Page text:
(Repeats Friday story with no changes)
By Trevor Hunnicutt
NEW YORK, Nov 23 (Reuters) - Investors would normally be thankful for a strong U.S. economy, yet this holiday season they worry retailers may have to spend heavily to win, leaving shareholders with a lump of coal.
Steep discounts are as familiar a sight during the holidays as rich desserts, but this year so is a fierce grab for a slice of the e-commerce market as Amazon.com Inc and Target Corp offer free shipping for small purchases.
U.S. shoppers formed long lines at checkout counters on "Black Friday" to take advantage of discounts on clothing and electronics, offering evidence that a healthy economy and rising wages are translating into stronger consumer spending at the start of retailers' make-or-break holiday season.
Yet underwhelming earnings reports earlier this week from Target to department store Kohl's Corp and home-improvement specialist Lowe's Cos Inc reminded investors that U.S. tariffs on imported goods, fickle consumer tastes and competition could eat away at profits this year. Target shares fell 10 percent on Tuesday as the company said profit margins declined due to growing investments in boosting its online business, wage increases, price cuts and the higher cost of preparing and shipping orders. Target shares fell 2.7 percent on Friday.
"The retailers and e-commerce players are duking it out," Shawn Kravetz, Esplanade Capital LLC's chief investment officer, said at the Reuters Global Investment 2019 Outlook Summit in New York last week.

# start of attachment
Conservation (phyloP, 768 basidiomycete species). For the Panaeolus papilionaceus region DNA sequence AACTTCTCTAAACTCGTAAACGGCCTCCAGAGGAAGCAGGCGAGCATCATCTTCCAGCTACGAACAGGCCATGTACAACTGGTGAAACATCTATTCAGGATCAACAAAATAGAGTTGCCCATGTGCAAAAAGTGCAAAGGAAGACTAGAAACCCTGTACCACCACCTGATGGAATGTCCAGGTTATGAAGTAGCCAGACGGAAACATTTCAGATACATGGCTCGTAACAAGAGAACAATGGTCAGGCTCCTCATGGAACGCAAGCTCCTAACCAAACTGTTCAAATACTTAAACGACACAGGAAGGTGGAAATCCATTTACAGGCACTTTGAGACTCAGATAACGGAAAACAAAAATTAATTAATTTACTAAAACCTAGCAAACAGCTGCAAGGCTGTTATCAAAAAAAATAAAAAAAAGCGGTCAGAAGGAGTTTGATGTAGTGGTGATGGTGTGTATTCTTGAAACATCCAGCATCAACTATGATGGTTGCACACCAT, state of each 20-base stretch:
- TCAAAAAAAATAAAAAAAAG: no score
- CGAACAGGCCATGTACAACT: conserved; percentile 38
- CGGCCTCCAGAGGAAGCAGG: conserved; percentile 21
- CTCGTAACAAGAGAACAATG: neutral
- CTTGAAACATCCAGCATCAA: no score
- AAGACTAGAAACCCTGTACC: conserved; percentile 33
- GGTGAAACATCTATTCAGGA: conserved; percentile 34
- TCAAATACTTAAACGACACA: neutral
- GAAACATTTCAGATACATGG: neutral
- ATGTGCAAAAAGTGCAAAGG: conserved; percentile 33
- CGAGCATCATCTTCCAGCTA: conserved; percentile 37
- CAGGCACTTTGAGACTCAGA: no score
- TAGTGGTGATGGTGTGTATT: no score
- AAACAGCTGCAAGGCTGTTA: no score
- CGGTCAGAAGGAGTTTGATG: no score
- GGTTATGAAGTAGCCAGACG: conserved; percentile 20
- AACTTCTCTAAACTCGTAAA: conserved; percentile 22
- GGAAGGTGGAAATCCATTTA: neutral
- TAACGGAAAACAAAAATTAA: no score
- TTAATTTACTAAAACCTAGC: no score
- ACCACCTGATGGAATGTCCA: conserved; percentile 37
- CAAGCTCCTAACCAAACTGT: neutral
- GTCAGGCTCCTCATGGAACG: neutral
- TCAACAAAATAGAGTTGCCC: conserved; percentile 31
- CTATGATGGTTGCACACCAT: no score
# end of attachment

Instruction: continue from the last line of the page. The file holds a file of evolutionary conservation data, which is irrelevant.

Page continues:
"Amazon is buying that (consumer retail) business. Other players are buying that business. So it's a war."
Kravetz, whose first job after earning an MBA in 1995 was at CML Group Inc, a company that sold NordicTrack exercise machines through catalogs and television advertisements, said "the old joke was that we gave away stuff for free to sell people shipping."
The game has changed for retail players now, he said.
"They have almost no gross margin and they're giving away shipping. It's a tough gig. But if you're Amazon - and you're playing the long game - if you can only get another trillion dollars' worth of revenue and then raise prices one percent the numbers can work."
More retailers face pressure to cut into their margins or sacrifice growth, creating a catch-22 for investors even as consumers spent strongly during the sales following Thursday's U.S. Thanksgiving Day holiday. GlobalData Retail said that the average person shopping early on Black Friday spent $407.20, up 2.1 percent over last year.
Even so, money managers have been getting more selective.
Eaton Vance Corp portfolio manager Kathleen Gaffney, whose Multisector Income Fund holds bonds issued by J.C. Penney Co Inc and Nordstrom Inc, said she has scaled back the J.C. Penney holding.
"They've pretty much secured every asset that they have so it is going to be challenging. Nordstrom, on the other hand, is well suited for the current market," Gaffney said at the Reuters summit, adding that the company's managers have been effective and target a solid, upscale niche.
Nordstrom shares have added nearly 12 percent this year, including dividends, sharply paring gains closer to 50 percent earlier this year after reporting disappointing third-quarter same-store sales. J.C. Penney shares crashed nearly 60 percent over the same period as the company continued to struggle to appeal to changing tastes of younger shoppers less likely to frequent traditional department stores.
Katie Shaw, sector leader for the global consumer team at Fidelity Investments, said she is positive about retail stocks because U.S. consumers are getting a raise, seeing inflation-adjusted wages gain at all income levels for the first time since the 2007-2009 global financial crisis. But Shaw has a lower holding in mall-based department stores and big-box retailers than the benchmark against which she is measured.
"The role of retail to a customer's life has changed," she said. "There are a number of companies who have yet to invest in driving emotional connection with consumers."
Reporting by Trevor Hunnicutt; Editing by Jennifer Ablan and James Dalgleish